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USA TODAY

Yu Darvish back on the DL for Cubs with triceps tendinitis

Yu Darvish now has more trips to the disabled list in a Cubs uniform than wins.

The Cubs place their 31-year-old right-handed pitcher on the DL Saturday evening with right triceps tendinitis. The move is retroactive to May 23, so he may only have to miss one turn through the rotation.

In a corresponding move, Randy Rosario was recalled from Triple-A Iowa to provide Joe Maddon with another arm in the bullpen. Tyler Chatwood will start Sunday in Darvish's place.

Thanks to two off-days on the schedule last week, the Cubs should be fine with their rotation for a little while. Jon Lester could go on regular rest Monday, but the Cubs would need to make a decision for Tuesday given Kyle Hendricks just threw Friday afternoon.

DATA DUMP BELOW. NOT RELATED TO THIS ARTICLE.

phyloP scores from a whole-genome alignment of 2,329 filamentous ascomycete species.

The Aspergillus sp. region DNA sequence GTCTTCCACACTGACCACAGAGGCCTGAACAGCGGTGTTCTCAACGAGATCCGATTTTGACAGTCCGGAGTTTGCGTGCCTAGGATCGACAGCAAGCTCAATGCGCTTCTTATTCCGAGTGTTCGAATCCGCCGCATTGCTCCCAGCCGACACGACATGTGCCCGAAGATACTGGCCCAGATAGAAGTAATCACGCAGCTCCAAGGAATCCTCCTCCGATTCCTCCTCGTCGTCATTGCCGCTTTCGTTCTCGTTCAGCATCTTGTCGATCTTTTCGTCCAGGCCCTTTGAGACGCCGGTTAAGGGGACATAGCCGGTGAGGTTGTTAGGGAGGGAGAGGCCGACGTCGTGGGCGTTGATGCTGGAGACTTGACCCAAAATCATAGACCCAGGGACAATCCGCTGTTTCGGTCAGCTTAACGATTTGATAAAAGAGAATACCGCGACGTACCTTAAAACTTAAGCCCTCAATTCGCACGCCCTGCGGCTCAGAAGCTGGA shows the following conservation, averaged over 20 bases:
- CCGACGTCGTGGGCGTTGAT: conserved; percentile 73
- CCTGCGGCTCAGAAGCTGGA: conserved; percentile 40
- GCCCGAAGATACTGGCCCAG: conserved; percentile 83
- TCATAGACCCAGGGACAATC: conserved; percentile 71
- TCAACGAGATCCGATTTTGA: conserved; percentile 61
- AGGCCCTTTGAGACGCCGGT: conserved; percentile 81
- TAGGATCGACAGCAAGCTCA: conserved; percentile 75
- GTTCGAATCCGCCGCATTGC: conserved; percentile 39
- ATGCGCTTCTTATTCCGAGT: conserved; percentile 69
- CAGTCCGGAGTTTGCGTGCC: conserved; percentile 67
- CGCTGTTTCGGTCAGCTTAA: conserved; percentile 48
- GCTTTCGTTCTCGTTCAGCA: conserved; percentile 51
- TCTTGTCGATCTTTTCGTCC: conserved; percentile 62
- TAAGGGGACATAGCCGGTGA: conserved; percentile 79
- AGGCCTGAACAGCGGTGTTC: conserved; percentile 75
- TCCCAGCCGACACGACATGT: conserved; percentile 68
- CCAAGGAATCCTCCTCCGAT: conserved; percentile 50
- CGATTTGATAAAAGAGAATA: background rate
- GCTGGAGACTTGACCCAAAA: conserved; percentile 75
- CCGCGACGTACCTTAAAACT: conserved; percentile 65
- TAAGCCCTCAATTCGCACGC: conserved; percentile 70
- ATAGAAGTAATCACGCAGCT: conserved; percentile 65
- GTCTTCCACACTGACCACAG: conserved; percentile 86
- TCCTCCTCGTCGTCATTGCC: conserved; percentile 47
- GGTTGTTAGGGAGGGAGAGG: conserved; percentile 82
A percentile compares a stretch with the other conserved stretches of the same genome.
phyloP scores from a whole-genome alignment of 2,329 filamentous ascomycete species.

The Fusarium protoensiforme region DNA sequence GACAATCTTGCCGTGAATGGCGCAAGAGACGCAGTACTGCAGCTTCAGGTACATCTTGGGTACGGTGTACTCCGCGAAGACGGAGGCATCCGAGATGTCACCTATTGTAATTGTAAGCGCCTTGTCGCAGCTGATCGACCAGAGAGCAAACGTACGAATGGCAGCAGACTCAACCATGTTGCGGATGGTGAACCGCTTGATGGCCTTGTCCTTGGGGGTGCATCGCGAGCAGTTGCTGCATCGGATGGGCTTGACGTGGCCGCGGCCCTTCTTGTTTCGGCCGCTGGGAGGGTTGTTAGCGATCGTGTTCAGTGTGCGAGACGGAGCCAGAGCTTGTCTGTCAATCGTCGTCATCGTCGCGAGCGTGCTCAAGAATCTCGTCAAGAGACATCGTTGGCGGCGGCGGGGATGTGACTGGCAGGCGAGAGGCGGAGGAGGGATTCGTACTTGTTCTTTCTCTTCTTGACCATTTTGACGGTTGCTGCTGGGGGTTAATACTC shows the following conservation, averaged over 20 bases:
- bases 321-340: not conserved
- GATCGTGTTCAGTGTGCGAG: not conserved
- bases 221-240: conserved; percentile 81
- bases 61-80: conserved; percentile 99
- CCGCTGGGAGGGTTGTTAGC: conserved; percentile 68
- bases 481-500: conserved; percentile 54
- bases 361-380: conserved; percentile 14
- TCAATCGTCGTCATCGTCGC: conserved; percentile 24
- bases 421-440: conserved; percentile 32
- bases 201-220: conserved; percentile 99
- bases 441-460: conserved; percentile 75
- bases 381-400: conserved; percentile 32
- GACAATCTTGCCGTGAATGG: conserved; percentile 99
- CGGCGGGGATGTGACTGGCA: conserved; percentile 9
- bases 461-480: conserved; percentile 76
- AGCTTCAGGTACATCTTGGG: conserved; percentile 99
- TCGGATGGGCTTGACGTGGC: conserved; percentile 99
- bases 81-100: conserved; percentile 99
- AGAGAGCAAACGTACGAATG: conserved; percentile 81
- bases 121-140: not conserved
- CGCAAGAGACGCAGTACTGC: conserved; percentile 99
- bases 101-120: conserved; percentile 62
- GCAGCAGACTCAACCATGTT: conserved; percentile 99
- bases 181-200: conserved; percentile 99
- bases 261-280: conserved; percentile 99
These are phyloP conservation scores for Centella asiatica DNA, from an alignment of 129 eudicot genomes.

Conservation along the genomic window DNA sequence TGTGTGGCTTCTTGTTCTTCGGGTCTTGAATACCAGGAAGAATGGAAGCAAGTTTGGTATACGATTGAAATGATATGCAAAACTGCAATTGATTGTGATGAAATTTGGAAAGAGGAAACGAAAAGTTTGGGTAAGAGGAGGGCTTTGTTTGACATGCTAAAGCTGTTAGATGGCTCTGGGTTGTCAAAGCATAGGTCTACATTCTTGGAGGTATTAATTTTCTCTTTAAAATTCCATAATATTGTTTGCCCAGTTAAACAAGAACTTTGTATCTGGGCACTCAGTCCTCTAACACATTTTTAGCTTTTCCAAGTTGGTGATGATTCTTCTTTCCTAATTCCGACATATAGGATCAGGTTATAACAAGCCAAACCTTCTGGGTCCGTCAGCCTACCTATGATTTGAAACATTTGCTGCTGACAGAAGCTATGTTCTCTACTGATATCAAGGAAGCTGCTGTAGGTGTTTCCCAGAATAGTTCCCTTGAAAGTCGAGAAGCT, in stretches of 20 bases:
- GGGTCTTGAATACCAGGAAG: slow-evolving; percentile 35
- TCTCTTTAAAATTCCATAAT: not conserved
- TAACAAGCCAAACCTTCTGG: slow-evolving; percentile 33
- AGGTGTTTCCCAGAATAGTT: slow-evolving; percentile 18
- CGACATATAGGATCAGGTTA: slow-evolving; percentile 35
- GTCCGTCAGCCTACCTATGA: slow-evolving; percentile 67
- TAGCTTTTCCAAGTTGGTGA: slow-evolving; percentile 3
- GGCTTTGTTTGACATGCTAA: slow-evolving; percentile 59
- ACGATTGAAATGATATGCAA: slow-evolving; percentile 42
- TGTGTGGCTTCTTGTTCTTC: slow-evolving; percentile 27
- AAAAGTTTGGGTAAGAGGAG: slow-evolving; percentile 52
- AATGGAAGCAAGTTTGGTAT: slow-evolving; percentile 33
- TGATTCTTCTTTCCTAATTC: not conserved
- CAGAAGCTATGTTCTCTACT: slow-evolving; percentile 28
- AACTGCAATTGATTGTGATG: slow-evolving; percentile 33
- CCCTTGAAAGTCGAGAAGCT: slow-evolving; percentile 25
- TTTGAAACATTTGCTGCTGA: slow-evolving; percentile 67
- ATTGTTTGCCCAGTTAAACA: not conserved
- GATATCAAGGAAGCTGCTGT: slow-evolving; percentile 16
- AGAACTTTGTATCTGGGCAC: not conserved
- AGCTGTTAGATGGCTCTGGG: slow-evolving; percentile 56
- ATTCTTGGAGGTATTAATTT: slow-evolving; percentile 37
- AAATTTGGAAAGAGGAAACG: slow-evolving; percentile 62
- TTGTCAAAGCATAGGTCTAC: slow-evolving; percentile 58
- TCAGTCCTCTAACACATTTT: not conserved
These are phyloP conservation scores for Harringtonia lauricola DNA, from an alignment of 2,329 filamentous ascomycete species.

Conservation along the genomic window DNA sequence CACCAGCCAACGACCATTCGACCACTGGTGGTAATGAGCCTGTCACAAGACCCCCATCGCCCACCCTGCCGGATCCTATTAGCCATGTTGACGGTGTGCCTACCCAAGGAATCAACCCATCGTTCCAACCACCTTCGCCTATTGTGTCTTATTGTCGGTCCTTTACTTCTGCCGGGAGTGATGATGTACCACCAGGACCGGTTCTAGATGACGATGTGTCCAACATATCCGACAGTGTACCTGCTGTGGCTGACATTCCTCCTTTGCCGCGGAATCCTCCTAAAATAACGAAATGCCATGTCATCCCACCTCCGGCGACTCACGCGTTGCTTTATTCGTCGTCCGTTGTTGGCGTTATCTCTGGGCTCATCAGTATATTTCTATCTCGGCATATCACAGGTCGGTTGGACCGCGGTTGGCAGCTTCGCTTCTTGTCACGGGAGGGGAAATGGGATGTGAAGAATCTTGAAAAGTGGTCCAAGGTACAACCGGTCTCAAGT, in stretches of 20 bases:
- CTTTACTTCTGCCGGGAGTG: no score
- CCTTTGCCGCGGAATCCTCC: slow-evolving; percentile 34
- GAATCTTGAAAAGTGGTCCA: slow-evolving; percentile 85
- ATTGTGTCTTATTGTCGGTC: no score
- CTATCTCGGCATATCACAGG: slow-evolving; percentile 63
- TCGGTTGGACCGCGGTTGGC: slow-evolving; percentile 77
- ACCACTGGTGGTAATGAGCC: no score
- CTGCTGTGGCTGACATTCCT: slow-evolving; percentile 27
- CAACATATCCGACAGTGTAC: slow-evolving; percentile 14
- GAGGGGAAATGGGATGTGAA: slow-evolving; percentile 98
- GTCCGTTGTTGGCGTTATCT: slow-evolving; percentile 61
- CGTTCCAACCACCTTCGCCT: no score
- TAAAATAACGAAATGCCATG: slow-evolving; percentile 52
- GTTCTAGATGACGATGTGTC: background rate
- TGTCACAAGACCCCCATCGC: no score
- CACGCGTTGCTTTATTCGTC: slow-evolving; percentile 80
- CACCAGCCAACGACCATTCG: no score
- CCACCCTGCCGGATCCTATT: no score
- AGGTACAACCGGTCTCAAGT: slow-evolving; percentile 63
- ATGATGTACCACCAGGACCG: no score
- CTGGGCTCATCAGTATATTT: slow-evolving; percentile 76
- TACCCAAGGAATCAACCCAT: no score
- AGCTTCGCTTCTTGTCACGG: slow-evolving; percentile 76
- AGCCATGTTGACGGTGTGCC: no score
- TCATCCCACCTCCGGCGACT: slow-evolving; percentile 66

That decision could mean Mike Montgomery moving from the bullpen to the rotation for a spot start, or it could be the promotion of top prospect Adbert Alzolay from Triple-A Iowa.

Either way, this is more bad news for Darvish, who has had a rough go of it since he signed a six-year, $126 million deal with the Cubs in February.

Between issues with the weather, the concern of arm cramps in his debut in Miami, leg cramps in Atlanta, a trip to the disabled list for the flu, trouble making it out of the fifth inning and now triceps tendinitis, it's been a forgettable two months for Darvish.

He is 1-3 with a 4.95 ERA, 1.43 WHIP and 49 strikeouts in 40 innings with the Cubs.

Over the course of 139 career starts, Darvish is 57-45 with a 3.49 ERA, 1.19 WHIP and has averaged 11 strikeouts per nine innings.